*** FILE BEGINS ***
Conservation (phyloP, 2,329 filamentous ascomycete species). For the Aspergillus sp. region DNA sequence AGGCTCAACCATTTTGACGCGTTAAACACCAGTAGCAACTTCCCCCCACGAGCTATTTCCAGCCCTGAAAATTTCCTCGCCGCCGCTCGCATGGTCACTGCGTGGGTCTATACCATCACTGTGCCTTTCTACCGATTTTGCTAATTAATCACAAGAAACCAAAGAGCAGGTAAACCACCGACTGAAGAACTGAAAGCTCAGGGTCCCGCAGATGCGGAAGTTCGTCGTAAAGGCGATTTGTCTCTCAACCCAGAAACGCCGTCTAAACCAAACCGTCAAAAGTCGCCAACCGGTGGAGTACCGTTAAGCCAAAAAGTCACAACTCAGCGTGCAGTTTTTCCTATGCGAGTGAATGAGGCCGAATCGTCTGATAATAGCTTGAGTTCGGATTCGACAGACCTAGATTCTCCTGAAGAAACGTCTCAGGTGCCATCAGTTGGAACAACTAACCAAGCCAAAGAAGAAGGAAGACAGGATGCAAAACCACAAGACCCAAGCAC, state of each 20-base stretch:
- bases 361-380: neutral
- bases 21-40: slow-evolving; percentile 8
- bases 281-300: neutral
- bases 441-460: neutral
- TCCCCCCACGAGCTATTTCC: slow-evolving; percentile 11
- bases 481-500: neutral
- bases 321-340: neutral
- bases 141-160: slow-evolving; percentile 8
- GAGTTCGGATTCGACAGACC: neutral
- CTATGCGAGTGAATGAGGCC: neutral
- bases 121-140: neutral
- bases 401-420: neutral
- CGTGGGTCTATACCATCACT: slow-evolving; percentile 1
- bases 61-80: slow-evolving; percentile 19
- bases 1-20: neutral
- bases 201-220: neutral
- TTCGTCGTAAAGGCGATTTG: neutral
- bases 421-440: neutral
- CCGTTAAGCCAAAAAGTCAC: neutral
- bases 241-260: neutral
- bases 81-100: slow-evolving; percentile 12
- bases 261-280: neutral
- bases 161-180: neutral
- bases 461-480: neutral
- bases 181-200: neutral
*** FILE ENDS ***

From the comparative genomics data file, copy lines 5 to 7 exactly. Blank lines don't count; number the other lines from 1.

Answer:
- bases 441-460: neutral
- TCCCCCCACGAGCTATTTCC: slow-evolving; percentile 11
- bases 481-500: neutral